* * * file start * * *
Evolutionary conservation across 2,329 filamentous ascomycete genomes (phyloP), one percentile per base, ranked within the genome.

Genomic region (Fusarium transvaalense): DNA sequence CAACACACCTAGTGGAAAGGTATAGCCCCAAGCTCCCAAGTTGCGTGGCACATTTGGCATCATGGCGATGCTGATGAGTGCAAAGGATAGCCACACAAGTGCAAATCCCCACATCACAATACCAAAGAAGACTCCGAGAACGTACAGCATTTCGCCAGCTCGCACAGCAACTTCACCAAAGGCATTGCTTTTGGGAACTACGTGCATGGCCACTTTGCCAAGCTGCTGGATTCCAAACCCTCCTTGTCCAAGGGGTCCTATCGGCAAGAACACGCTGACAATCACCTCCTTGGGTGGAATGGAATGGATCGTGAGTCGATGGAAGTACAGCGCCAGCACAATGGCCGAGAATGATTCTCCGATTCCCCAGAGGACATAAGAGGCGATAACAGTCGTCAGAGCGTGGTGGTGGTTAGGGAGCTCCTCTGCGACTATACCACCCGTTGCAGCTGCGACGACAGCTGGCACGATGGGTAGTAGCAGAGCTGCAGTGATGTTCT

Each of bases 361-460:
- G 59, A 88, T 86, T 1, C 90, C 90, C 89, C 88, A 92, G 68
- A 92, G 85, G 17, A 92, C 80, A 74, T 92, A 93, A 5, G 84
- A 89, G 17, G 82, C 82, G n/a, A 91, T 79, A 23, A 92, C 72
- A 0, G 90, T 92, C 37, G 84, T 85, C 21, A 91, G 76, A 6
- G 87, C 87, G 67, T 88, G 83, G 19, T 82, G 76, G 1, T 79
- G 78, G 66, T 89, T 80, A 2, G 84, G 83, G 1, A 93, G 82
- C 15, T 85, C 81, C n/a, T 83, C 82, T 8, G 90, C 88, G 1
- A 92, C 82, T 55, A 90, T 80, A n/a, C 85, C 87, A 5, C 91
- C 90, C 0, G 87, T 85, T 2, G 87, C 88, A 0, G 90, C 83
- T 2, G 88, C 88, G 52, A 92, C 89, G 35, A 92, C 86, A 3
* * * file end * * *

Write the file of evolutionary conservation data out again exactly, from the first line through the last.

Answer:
Evolutionary conservation across 2,329 filamentous ascomycete genomes (phyloP), one percentile per base, ranked within the genome.

Genomic region (Fusarium transvaalense): DNA sequence CAACACACCTAGTGGAAAGGTATAGCCCCAAGCTCCCAAGTTGCGTGGCACATTTGGCATCATGGCGATGCTGATGAGTGCAAAGGATAGCCACACAAGTGCAAATCCCCACATCACAATACCAAAGAAGACTCCGAGAACGTACAGCATTTCGCCAGCTCGCACAGCAACTTCACCAAAGGCATTGCTTTTGGGAACTACGTGCATGGCCACTTTGCCAAGCTGCTGGATTCCAAACCCTCCTTGTCCAAGGGGTCCTATCGGCAAGAACACGCTGACAATCACCTCCTTGGGTGGAATGGAATGGATCGTGAGTCGATGGAAGTACAGCGCCAGCACAATGGCCGAGAATGATTCTCCGATTCCCCAGAGGACATAAGAGGCGATAACAGTCGTCAGAGCGTGGTGGTGGTTAGGGAGCTCCTCTGCGACTATACCACCCGTTGCAGCTGCGACGACAGCTGGCACGATGGGTAGTAGCAGAGCTGCAGTGATGTTCT

Each of bases 361-460:
- G 59, A 88, T 86, T 1, C 90, C 90, C 89, C 88, A 92, G 68
- A 92, G 85, G 17, A 92, C 80, A 74, T 92, A 93, A 5, G 84
- A 89, G 17, G 82, C 82, G n/a, A 91, T 79, A 23, A 92, C 72
- A 0, G 90, T 92, C 37, G 84, T 85, C 21, A 91, G 76, A 6
- G 87, C 87, G 67, T 88, G 83, G 19, T 82, G 76, G 1, T 79
- G 78, G 66, T 89, T 80, A 2, G 84, G 83, G 1, A 93, G 82
- C 15, T 85, C 81, C n/a, T 83, C 82, T 8, G 90, C 88, G 1
- A 92, C 82, T 55, A 90, T 80, A n/a, C 85, C 87, A 5, C 91
- C 90, C 0, G 87, T 85, T 2, G 87, C 88, A 0, G 90, C 83
- T 2, G 88, C 88, G 52, A 92, C 89, G 35, A 92, C 86, A 3